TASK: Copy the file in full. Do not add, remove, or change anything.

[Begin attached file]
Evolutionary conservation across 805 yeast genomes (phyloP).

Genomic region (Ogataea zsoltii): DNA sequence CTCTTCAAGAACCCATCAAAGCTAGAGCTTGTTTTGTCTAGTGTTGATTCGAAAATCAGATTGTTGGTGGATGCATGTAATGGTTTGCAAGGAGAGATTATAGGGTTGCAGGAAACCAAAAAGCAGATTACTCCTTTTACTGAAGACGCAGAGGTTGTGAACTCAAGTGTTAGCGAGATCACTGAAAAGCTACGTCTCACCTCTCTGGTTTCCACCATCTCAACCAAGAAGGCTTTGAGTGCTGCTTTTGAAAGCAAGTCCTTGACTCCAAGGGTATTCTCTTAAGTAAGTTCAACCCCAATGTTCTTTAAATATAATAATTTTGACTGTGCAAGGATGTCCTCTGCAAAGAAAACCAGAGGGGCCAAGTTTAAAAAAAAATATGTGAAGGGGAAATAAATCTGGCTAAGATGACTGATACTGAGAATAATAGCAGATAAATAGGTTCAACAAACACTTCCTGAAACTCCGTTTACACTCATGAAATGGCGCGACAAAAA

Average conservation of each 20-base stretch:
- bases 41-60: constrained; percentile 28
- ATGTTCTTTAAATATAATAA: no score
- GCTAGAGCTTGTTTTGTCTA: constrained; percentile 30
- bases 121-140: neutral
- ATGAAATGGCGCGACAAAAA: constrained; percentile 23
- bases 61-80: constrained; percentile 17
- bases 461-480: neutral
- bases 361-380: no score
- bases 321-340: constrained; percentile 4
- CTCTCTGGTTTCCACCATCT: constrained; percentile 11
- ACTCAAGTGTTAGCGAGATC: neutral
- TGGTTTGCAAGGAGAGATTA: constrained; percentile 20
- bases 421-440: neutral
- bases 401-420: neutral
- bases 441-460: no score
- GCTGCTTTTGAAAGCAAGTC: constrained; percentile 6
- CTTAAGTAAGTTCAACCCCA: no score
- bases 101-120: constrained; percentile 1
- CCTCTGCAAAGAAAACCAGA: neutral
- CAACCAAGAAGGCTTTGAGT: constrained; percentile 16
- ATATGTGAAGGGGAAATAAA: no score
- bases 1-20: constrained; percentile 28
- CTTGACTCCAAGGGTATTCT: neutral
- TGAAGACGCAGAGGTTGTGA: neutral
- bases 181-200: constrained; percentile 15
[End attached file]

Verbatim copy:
Evolutionary conservation across 805 yeast genomes (phyloP).

Genomic region (Ogataea zsoltii): DNA sequence CTCTTCAAGAACCCATCAAAGCTAGAGCTTGTTTTGTCTAGTGTTGATTCGAAAATCAGATTGTTGGTGGATGCATGTAATGGTTTGCAAGGAGAGATTATAGGGTTGCAGGAAACCAAAAAGCAGATTACTCCTTTTACTGAAGACGCAGAGGTTGTGAACTCAAGTGTTAGCGAGATCACTGAAAAGCTACGTCTCACCTCTCTGGTTTCCACCATCTCAACCAAGAAGGCTTTGAGTGCTGCTTTTGAAAGCAAGTCCTTGACTCCAAGGGTATTCTCTTAAGTAAGTTCAACCCCAATGTTCTTTAAATATAATAATTTTGACTGTGCAAGGATGTCCTCTGCAAAGAAAACCAGAGGGGCCAAGTTTAAAAAAAAATATGTGAAGGGGAAATAAATCTGGCTAAGATGACTGATACTGAGAATAATAGCAGATAAATAGGTTCAACAAACACTTCCTGAAACTCCGTTTACACTCATGAAATGGCGCGACAAAAA

Average conservation of each 20-base stretch:
- bases 41-60: constrained; percentile 28
- ATGTTCTTTAAATATAATAA: no score
- GCTAGAGCTTGTTTTGTCTA: constrained; percentile 30
- bases 121-140: neutral
- ATGAAATGGCGCGACAAAAA: constrained; percentile 23
- bases 61-80: constrained; percentile 17
- bases 461-480: neutral
- bases 361-380: no score
- bases 321-340: constrained; percentile 4
- CTCTCTGGTTTCCACCATCT: constrained; percentile 11
- ACTCAAGTGTTAGCGAGATC: neutral
- TGGTTTGCAAGGAGAGATTA: constrained; percentile 20
- bases 421-440: neutral
- bases 401-420: neutral
- bases 441-460: no score
- GCTGCTTTTGAAAGCAAGTC: constrained; percentile 6
- CTTAAGTAAGTTCAACCCCA: no score
- bases 101-120: constrained; percentile 1
- CCTCTGCAAAGAAAACCAGA: neutral
- CAACCAAGAAGGCTTTGAGT: constrained; percentile 16
- ATATGTGAAGGGGAAATAAA: no score
- bases 1-20: constrained; percentile 28
- CTTGACTCCAAGGGTATTCT: neutral
- TGAAGACGCAGAGGTTGTGA: neutral
- bases 181-200: constrained; percentile 15